Helpful UX Designer, Duncan Watts, has put together the first in his series of Irregular Designer's Tool Kit articles. In these features he'll share insider knowledge and tips for designers. Over to Dunc...

Where do we start?

We've recently had a second year degree student from Chester University working with us to gain some industry experience. He fitted in with the team really well; so well in fact that he's actually still here! He's switched-on, has a good eye and knows his way around the core software, but what having him here reminded me of, is how much of our knowledge and experience we take for granted. With that in mind, I thought it would be useful to share a little of our knowledge and the tools we use day-to-day including kit, resources, terminology, best practice and so on.

When I started my first job after finishing Uni, I had never even used Illustrator - to get me up to speed, I was given a map of Dudley town centre to illustrate for a leaflet. This was back in 2001, before the days of Google Maps, so I had to scan an old A-Z and trace it. The map took me days and days to do; when I was finished, I showed my boss who said it was spot-on but had cost the company more than the job was worth (ooops). That didn’t really matter as it was an investment in me that paid the company back time and again. But it does help if you know the software you will be using day-to-day.

So what do we use in the UX department at Blueleaf?

Prototypes and wireframes

For prototypes we use Axure. This is a great bit of kit that allows you to create responsive prototypes. It’s quick to learn and there's some great resources to help on the site. The wireframes can be as simple or complicated as you need and can respond to as many screen sizes as you want. Normally we do up to three but have had to show how layouts will work on up to five different viewports. It’s definitely worth having a look around the software. 

For simple interactive mock-ups we are using InVision. This is really nice and intuitive and can really help get across the design. It is also great for sharing and collaborating on projects and has nice skins to show how your designs will work on mobile and tablet devices.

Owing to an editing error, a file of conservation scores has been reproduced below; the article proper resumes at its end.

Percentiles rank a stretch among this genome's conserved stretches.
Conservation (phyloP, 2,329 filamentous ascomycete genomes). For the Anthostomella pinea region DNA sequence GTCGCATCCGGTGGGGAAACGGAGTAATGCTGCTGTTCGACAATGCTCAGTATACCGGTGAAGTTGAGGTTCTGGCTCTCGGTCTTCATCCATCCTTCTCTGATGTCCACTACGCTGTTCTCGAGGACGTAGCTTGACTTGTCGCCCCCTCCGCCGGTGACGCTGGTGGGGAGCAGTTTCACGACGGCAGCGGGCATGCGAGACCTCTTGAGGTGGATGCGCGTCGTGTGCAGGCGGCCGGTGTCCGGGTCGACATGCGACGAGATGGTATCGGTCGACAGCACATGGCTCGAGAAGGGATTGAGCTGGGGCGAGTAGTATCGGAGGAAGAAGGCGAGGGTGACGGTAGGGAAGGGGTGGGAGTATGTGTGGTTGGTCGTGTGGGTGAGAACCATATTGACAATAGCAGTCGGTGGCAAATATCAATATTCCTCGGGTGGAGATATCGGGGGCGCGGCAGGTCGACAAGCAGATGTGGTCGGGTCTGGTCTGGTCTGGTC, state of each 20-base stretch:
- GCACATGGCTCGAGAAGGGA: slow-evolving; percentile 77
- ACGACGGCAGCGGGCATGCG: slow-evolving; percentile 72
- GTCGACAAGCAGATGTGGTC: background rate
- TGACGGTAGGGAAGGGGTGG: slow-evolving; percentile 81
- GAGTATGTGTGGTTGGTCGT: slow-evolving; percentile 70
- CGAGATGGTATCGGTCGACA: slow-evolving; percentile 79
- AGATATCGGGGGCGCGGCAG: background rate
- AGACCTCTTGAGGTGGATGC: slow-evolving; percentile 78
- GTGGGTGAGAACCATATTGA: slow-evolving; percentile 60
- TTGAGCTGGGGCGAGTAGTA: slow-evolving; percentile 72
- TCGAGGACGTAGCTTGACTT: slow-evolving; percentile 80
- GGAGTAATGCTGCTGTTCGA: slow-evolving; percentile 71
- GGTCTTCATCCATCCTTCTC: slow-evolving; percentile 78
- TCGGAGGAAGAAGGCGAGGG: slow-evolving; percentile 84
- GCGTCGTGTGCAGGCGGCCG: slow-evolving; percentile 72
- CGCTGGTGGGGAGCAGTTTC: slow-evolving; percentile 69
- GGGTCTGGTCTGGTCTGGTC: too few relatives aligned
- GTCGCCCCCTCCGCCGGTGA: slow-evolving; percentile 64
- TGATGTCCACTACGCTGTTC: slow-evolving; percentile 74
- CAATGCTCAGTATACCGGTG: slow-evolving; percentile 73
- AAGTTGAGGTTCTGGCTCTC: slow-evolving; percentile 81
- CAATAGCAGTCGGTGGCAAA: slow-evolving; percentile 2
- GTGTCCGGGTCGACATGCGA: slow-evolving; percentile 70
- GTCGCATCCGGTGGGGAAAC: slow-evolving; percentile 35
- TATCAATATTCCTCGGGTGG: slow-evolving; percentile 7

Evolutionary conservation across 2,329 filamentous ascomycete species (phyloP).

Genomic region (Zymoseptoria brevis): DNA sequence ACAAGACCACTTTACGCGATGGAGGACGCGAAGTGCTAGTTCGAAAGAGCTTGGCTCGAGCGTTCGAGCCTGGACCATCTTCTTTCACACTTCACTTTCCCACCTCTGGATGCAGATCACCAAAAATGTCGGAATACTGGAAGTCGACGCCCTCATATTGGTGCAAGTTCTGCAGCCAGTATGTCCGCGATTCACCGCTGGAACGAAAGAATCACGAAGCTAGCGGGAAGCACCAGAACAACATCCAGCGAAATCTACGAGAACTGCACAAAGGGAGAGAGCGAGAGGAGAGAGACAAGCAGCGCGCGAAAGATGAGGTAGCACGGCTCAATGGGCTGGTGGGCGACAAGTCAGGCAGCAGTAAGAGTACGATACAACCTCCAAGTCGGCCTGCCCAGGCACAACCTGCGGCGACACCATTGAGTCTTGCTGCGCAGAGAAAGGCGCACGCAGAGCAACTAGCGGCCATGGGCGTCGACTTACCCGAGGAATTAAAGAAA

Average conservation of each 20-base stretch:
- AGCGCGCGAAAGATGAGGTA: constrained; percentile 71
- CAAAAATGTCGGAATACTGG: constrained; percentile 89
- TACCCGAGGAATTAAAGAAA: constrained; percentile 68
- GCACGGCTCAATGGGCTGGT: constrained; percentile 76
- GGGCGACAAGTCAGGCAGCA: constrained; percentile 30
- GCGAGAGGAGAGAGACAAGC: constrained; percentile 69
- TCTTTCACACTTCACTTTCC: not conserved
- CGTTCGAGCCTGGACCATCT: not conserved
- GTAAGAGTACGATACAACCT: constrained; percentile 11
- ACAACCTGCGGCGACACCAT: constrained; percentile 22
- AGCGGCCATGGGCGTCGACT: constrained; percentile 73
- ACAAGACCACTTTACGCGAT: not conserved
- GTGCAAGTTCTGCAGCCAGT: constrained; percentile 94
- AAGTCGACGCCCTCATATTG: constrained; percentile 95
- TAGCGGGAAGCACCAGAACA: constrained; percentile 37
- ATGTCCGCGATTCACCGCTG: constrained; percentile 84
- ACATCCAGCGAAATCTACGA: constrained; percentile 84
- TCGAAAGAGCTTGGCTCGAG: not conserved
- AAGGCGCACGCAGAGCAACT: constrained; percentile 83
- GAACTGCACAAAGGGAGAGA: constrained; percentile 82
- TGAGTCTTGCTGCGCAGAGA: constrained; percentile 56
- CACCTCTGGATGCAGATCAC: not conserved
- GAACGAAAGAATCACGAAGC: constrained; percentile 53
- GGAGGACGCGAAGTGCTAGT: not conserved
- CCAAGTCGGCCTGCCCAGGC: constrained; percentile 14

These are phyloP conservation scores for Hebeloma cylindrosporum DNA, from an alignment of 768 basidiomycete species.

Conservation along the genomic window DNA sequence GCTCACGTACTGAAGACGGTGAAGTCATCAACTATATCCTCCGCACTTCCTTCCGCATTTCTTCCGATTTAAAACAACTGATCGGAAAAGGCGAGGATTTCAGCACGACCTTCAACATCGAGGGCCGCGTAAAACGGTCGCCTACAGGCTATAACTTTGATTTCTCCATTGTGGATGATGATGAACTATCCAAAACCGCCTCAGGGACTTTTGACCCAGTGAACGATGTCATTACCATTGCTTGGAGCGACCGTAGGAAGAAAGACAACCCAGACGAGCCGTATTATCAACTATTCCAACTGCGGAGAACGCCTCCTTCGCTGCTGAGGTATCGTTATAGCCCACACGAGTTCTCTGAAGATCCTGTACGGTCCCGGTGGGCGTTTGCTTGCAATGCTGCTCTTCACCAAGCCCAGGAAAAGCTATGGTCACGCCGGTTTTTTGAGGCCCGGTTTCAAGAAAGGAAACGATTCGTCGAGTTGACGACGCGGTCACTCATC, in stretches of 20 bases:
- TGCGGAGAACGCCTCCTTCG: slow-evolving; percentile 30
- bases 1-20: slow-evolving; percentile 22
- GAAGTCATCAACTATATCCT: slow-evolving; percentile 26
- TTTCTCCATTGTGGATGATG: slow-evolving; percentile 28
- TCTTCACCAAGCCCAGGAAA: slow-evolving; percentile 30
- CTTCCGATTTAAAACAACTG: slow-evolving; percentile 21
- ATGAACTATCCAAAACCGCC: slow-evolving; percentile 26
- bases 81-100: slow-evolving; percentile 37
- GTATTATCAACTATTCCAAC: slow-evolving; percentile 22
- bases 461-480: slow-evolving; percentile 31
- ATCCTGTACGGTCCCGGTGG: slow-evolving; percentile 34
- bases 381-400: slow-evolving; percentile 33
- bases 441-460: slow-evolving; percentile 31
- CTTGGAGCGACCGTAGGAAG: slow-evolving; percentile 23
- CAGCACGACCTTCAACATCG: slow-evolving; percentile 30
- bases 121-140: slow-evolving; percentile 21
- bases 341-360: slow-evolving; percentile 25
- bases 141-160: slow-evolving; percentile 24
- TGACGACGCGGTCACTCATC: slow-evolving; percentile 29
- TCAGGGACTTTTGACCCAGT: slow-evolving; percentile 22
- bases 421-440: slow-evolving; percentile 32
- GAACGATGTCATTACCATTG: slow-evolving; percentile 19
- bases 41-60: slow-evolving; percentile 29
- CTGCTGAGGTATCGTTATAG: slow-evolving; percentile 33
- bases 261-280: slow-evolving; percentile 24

It's worth mentioning that there are lots of different solutions for prototypes and web mock-ups and it is worth having a look around to see what works best for you. However so far, the ones above are working well for us.

Design software

Once we get to the design stage we mainly work in Photoshop, however a good working knowledge of illustrator is important.

We use a creative cloud subscription for Photoshop and Illustrator as both products are from Adobe. This gives us access to lots of other Adobe products including Flash, After Effects and Premier to name just a few. You also get access to Typekit web fonts and can sync these directly into Photoshop, which is ace.


We use several different font services, depending on the clients' needs and the specific consideration for individual projects. The two main ones we use are Typekit and Google Fonts.

Typekit is a paid-for service that has over 1000 fonts that sync with Creative Suite, giving you easy access to the fonts to use in the visuals. You can get a free version for smaller sites with less fonts which is worth getting just to have a play.

Google Fonts is a free service with about 700 fonts; they allow you to download copies of the fonts to use in your visuals.

I like to use Suitcase Fusion to manage my fonts rather than just using the Fontbook on my Mac. This makes turning sets of fonts on nice and easy. 

Another handy resource for fonts is Font Squirrel which offers a selection of free and nearly free web and print fonts.

Other useful software, apps and sites include:

Dropbox - great for storing files centrally, allowing us to pass files between the team and access them from multiple locations. You can get a free version to get you going.

Trello - a great free visual project management app which lets you drag and drop cards onto different lists so you can easily keep track of a project collaboratively. 

Office - most of our clients use Word, Excel and PowerPoint, so it helps massively to have the office suite. A free version called OpenOffice is available, which is pretty good but I have had a couple of issues passing files between the two. 

Cyberduck - an open source client for FTP which allows you to upload files to your websites as well as downloading them from FTP servers. 

Flaticon - this is a great resource for web icons which allows you to search and download vector icons for your sites including xvgs and pngs. Another similar site is Icomoon  

Grid Calculator - a handy site for quickly working out column and gutter widths.

That should be enough to get you started - if you have any specific topics or questions let me know and I will see what I can do